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Attitude Instability Due to Ambivalence: A Reconsideration of Recent Evidence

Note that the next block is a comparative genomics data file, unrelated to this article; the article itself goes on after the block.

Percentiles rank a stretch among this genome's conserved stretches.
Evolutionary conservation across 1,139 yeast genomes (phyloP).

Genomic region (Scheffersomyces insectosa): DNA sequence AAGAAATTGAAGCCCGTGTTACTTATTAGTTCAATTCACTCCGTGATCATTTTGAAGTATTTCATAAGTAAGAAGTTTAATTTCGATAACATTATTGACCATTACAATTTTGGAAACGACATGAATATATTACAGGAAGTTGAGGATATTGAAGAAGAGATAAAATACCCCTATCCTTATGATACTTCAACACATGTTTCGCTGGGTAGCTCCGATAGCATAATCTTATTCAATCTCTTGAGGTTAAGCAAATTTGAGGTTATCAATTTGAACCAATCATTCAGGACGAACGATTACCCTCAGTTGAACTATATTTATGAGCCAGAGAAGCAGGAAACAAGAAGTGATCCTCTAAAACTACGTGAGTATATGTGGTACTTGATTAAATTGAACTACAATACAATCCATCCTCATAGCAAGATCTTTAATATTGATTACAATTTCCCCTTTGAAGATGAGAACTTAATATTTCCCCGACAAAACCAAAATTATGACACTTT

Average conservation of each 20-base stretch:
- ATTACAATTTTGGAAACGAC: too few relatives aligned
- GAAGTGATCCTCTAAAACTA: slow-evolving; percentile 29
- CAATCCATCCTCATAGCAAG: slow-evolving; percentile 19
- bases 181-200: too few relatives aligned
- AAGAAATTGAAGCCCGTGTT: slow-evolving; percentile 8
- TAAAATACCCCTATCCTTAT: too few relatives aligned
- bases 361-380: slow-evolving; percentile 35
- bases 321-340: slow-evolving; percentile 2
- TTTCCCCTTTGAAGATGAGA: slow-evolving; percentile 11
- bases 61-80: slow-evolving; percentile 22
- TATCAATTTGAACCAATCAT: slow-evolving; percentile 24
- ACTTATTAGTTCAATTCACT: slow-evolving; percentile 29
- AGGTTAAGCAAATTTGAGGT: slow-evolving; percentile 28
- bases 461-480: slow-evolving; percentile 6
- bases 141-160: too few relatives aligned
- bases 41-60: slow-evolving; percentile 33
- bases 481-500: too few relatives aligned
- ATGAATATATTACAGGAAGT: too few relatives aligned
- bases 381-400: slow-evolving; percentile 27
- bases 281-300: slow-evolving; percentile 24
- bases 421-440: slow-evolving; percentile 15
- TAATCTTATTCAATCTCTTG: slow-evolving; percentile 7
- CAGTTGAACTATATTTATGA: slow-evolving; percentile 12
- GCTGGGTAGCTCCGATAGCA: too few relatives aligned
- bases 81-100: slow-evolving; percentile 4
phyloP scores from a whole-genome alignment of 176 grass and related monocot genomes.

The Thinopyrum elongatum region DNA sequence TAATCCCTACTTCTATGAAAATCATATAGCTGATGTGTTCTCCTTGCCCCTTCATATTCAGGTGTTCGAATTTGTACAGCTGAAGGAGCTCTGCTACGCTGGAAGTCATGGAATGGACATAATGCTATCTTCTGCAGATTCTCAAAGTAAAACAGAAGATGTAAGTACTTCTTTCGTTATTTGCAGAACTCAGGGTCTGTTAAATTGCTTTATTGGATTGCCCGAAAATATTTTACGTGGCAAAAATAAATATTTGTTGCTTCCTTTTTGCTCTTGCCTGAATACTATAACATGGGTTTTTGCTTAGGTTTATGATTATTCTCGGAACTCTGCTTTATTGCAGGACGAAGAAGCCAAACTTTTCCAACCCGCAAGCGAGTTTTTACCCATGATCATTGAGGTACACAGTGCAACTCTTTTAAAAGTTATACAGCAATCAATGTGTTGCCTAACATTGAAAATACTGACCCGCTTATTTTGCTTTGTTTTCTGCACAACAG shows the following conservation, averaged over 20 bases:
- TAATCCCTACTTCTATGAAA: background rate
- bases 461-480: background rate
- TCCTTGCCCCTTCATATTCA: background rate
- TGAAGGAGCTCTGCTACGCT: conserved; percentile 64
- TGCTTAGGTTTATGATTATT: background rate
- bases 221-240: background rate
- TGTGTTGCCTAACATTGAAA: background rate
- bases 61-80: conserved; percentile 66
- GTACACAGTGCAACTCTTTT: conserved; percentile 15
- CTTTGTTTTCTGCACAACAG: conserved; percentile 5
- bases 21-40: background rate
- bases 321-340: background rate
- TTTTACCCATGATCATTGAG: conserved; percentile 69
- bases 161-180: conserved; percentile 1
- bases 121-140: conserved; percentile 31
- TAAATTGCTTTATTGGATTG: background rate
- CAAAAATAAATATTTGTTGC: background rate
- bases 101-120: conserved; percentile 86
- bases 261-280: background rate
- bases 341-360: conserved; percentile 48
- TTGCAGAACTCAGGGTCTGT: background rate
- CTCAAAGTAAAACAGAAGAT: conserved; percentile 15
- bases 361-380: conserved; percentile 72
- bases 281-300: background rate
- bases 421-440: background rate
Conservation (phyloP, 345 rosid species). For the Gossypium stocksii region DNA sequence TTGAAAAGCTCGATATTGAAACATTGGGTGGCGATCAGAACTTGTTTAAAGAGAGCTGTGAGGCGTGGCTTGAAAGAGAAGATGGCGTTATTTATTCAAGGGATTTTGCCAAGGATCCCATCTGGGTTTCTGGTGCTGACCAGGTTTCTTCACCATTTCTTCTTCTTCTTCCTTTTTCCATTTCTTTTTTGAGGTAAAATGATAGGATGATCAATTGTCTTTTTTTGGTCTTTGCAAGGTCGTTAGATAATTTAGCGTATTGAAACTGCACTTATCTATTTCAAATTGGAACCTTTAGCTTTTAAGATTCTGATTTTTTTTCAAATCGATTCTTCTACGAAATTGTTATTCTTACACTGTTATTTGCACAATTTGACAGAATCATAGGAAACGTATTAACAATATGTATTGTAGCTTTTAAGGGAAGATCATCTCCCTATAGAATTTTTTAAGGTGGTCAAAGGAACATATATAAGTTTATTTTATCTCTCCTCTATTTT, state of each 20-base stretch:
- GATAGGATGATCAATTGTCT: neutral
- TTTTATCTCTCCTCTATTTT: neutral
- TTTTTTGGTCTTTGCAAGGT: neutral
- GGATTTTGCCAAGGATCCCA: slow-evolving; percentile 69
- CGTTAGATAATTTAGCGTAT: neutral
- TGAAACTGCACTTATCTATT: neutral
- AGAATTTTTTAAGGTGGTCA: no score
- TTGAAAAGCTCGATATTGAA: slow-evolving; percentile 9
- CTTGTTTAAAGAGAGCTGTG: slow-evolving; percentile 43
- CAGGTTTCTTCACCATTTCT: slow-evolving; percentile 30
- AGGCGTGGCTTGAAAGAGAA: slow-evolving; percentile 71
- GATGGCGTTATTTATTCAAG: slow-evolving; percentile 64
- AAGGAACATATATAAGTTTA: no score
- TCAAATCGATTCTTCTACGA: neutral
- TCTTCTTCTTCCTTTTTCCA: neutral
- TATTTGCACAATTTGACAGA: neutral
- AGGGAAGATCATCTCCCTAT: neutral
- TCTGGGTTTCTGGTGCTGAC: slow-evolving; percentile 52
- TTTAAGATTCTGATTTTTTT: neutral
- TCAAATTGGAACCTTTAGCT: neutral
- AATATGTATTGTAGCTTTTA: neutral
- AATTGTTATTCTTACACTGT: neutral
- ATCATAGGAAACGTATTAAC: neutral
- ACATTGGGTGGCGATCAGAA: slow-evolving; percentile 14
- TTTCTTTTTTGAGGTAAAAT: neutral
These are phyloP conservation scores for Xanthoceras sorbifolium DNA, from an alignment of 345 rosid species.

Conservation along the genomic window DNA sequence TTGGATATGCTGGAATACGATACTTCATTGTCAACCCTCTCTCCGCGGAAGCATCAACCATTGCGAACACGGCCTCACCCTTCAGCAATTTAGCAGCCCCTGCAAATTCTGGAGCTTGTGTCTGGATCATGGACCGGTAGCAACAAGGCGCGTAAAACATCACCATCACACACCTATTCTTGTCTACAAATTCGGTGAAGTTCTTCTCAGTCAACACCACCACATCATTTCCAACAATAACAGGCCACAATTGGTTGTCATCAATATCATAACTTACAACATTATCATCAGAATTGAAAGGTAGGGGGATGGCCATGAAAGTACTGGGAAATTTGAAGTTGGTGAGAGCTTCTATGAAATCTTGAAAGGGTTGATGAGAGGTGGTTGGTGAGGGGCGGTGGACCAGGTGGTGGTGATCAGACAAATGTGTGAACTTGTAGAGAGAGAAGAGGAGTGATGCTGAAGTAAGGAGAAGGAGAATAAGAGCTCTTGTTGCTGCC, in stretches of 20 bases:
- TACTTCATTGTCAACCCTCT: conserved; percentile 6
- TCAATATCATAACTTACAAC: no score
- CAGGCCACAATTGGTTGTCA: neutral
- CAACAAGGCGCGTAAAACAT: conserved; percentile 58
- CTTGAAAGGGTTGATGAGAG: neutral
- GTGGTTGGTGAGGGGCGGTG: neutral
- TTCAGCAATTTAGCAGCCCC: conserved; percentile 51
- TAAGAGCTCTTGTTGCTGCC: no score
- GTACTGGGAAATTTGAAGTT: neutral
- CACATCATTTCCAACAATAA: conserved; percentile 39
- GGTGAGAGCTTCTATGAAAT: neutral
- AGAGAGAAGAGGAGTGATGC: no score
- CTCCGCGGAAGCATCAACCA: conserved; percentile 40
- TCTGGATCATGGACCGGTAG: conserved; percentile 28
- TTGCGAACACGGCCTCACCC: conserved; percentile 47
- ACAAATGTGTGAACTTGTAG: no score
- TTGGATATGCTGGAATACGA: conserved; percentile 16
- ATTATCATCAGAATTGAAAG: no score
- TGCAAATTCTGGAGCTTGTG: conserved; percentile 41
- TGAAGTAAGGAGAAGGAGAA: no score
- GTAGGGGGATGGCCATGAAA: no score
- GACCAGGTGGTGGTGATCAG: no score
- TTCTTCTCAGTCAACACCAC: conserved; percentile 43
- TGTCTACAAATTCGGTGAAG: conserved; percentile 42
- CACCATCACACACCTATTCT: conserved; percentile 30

One of the most enduring debates in political science concerns attitude instability -- do individuals hold stable, well-defined attitudes on political matters, or do they hold unstable attitudes, which vary randomly or in response to influences that change from moment to moment? Recent work in this area suggests that political attitudes are unstable when individuals are ambivalent, or hold conflicting considerations about some political matter. Much of the empirical evidence of attitude instability due to ambivalence comes from what are often termed ``inferential tests,'' which demonstrate that measures of ambivalence are related to less predictable political attitudes. These tests suggest that attitude instability due to ambivalence is common, existing not only for narrow political issues, but also for attitudes towards political candidates, parties, and political institutions -- in other words, these tests suggest that the public is conflicted and confused about even the most basic political matters. However, I demonstrate in this paper that these inferential tests of attitude instability due to ambivalence are inconclusive, failing to rule out the possibility that all individuals, even those who appear to be ambivalent, actually hold stable attitudes on political matters. I first show that the measures of ambivalence used in past work may actually indicate neutrality, or indifference between two options on some political matter. I then show that under these inferential tests, neutrality and ambivalence are empirically indistinguishable. Thus, much of the empirical support for attitude instability due to ambivalence is open for reinterpretation.